The definite diagnosis of SMTs comes from the pathological examination, where cytological atypia, increased mitotic rate, and the presence or absence of coagulative tumour cell necrosis (CTCN) is taken into consideration [9]. However, histological differentiation between malignant and SMTs may still be challenging. As per WHO recommendations, all SMTs that are not diagnosed categorically as benign or malignant should be classified as STUMP [5]. There are different thresholds and criteria, considered by different authors. For example, Bell et al. [13] divide STUMP in a separate subcategory with three groups: 1) atypical leiomyoma with low risk of recurrence – diffuse moderate-to-severe atypia, < 10 mitoses/10 high-power fields (HPF) and CTCN; 2) atypical leiomyoma but limited experience – severe atypia, < 20 mitoses/10 HPF, no CTCN; and 3) smooth muscle tumour of low malignant potential, which has CTCN, mitosis < 10/10 HPF, absent-to-mild nuclear atypia [13]. To diagnose STUMP, Guntupalli et al. used any of the following: tumour necrosis (+), no atypia, mitosis ≤ 10/10 HPF; diffuse atypia (+), no tumour necrosis, mitosis ≤ 10/10 HPF; no tumour necrosis, no atypia, mitosis ≥ 20/10 HPF; cellularity or hypercellularity with mitosis ≥ 4/10 HPF; and irregular margins or vascular invasion in peripheral side of tumour [7]. D’Angelo and Prat used the following criteria for diagnosis: tumour necrosis in typical leiomyoma; necrosis and ≥ 10 mitosis/10 HPF or remarkable diffuse atypia; remarkable diffuse or focal atypia and borderline mitosis; and hardly classified necrosis [14].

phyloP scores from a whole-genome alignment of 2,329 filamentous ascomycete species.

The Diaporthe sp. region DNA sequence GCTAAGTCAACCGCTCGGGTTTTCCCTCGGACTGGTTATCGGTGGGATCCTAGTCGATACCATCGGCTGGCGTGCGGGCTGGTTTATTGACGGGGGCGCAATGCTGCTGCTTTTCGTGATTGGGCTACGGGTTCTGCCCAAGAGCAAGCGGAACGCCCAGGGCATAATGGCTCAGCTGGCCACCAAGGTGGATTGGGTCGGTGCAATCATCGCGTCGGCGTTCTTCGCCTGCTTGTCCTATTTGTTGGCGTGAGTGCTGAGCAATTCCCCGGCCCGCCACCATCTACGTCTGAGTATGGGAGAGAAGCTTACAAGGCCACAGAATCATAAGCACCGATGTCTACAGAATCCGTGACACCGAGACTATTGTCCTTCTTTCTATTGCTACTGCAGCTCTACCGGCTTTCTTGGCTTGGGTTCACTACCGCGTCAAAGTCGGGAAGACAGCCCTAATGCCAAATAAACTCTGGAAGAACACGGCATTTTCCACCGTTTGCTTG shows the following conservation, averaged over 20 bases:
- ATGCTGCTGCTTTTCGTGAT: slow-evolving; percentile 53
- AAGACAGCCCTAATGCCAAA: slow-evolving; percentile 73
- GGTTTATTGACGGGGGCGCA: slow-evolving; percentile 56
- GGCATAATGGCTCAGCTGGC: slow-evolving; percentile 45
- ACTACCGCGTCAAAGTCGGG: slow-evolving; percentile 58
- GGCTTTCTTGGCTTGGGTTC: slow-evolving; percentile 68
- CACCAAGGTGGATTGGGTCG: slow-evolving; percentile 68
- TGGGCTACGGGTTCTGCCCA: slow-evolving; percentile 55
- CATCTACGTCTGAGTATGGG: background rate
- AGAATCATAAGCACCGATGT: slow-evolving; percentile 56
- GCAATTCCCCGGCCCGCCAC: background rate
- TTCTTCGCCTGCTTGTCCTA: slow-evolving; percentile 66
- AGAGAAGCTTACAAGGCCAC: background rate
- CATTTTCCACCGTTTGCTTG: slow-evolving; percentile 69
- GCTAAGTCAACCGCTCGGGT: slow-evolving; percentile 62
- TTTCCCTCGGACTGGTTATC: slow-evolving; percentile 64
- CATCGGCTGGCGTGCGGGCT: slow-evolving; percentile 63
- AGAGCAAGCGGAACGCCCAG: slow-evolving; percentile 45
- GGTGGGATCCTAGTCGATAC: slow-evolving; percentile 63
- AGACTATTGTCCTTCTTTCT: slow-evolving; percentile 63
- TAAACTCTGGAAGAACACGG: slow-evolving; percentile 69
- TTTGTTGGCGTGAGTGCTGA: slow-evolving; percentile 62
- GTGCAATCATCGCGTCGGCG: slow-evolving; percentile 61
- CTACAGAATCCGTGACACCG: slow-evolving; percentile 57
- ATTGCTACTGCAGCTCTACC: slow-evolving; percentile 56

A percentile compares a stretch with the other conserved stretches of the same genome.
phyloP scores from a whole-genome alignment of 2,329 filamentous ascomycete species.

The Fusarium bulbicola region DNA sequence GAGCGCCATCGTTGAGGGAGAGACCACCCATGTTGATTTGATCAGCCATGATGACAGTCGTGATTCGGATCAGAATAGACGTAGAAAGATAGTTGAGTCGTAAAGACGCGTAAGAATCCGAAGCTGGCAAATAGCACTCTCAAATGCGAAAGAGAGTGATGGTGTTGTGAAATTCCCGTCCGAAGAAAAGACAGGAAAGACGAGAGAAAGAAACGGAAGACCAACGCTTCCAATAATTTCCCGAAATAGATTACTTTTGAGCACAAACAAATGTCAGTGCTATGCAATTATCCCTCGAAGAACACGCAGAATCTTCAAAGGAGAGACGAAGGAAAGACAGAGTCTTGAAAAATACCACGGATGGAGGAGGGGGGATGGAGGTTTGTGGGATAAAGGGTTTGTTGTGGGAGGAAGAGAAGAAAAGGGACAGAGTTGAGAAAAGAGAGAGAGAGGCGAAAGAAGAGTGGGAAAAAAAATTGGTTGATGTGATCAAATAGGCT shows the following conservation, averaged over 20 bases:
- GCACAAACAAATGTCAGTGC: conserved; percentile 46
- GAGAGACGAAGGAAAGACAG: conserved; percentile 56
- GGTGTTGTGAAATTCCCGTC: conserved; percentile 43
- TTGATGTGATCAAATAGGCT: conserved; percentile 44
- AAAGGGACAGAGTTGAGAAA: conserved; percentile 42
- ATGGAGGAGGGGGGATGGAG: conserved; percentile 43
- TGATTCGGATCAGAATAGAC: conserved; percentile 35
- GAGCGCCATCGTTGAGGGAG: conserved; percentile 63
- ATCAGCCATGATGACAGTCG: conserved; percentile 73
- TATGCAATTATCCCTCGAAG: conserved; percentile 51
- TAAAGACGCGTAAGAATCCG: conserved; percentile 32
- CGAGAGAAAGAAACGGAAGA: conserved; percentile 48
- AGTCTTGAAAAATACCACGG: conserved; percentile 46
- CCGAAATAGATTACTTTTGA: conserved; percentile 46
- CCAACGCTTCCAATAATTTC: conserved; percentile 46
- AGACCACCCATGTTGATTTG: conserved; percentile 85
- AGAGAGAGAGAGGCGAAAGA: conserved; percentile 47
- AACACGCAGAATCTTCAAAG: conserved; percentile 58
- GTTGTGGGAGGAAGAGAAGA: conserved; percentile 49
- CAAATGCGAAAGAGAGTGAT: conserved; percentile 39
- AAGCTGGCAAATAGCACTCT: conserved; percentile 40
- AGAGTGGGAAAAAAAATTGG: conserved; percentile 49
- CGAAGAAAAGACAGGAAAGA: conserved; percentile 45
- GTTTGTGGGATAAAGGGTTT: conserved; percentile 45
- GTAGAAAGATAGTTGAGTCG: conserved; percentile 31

Most frequently in the literature, the diagnosis STUMP is made as per the histological criteria of Stanford for leiomyosarcoma – diffuse moderate-to-severe atypia, ≥ 10 mitotic figures/10 HPF and tumour cell necrosis criteria [13]. If the patient has at least two of these three criteria the diagnosis is leiomyosarcoma; if the tumour does not meet criteria for leiomyosarcoma and has combinations of Stanford’s criteria, the diagnose is STUMP; if there is absence of necrosis and atypia and ≤ 4 mitosis, the diagnosis is benign leiomyoma [5]. We also used these criteria to diagnose STUMP in our subset of 320 patients who underwent surgery for uterine fibroids.
To improve the diagnosis of STUMP, besides morphology, there are reports of the role of immunohistochemistry (IHC) as well. Several markers, such as Ki-67, p16, p53, pHH3, Bcl-2, Caveolin-1, or AT-rich interactive domain 1 , have been tested [15, 16]. There are some preliminary reports, but the series are still too small. Some of these markers may also be discussed as prognostic variables – expression of Bcl-2 is more frequent in leiomyomas than in STUMP or leiomyosarcoma; thus, if Bcl-2 is expressed in STUMP or malignant tumours, it may have positive prognostic significance [15, 17-19]. Of interest is the fact that the expression of Caveolin-1 increases significantly from benign conditions such as leiomyoma to STUMP and more significantly in malignant tumours such as leiomyosarcoma [20].